There is a light coming into this world that promises to illuminate our paths, enlighten our minds, bring warmth to our coldness, drive away the darkness. We are called to reflect that light in our conversations and our relationships, because that’s where God is most needed. You can’t plan for this; you can only experience it. Many of the most significant, influential and impacting moments of our lives are not on our appointment calendars. Who could schedule the moment you first fall in love, or your child’s first step, or your grandchild’s first word? Who could plan for the moment when Christ comes to you and dwells in your heart?

This Christmas, we are promised once again that the Word will become flesh, the Word that was with God, the Word that was and is and will always be God. And he is bringing with him the gift of light, the true light, which enlightens everyone. And through him, we can know God. Not some abstract form of God, not some theological concept of the Divine. As we get to know Jesus, we are getting to know God. So how will you get to know Jesus this coming year? What will you do differently in your life in response to this divine interruption? Or will you just keep going, giving the manger a cursory glance and then getting back to your routine? John tells us that Jesus came into this world, but his own people did not accept him. Will we accept him this year?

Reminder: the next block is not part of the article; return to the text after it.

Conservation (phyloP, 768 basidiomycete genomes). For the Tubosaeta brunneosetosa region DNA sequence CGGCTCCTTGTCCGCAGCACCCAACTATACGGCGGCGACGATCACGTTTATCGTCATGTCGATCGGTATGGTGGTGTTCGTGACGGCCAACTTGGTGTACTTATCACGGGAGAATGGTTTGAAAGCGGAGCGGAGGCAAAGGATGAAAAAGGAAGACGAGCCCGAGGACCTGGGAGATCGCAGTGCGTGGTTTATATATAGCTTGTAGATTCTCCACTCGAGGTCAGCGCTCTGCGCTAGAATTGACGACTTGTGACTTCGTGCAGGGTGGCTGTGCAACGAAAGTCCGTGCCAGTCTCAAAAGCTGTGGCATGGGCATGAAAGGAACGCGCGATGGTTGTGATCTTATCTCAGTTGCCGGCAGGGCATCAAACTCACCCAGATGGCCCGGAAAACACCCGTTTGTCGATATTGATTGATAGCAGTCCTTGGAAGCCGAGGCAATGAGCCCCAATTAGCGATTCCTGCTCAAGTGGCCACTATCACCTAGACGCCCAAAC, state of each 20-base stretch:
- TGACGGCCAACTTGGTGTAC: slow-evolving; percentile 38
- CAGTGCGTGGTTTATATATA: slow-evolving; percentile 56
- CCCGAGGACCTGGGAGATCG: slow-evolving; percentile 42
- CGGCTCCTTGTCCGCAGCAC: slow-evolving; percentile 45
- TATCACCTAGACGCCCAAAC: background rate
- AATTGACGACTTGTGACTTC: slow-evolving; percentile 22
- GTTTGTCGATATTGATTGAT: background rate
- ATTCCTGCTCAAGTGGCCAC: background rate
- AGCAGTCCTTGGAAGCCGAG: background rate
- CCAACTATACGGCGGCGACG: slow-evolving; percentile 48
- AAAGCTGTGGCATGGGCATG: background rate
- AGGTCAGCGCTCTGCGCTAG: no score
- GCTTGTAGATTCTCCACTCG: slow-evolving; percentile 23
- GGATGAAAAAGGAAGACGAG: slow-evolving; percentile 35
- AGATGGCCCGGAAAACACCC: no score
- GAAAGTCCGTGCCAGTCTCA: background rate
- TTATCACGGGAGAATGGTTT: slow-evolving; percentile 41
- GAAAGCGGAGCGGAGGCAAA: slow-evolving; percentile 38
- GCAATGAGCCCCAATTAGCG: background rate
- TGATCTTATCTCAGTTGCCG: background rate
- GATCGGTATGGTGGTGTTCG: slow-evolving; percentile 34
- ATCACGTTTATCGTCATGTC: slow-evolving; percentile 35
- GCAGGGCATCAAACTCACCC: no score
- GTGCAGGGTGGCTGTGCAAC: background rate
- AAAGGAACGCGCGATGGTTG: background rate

There is darkness in this world. But we also believe there is light, a light so strong that the darkness cannot overcome it. And that light has been given to us to shine! Christ’s coming reminds us that we already have that light inside of us, and it’s our job to make sure it shines through the bigotry and hate and fear this world throws at us. I know a lot of people who live in darkness and could use that kind of light. I bet you do, too. Reflect God’s love in your life. Live like you believe Christ has come. The Word became flesh and moved into the neighborhood. Amen! Now, let there be light!







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2 responses to “In the Beginning Sermon Series – The Beginning of John

  1. What a great Christmas Sermon!
    Well done!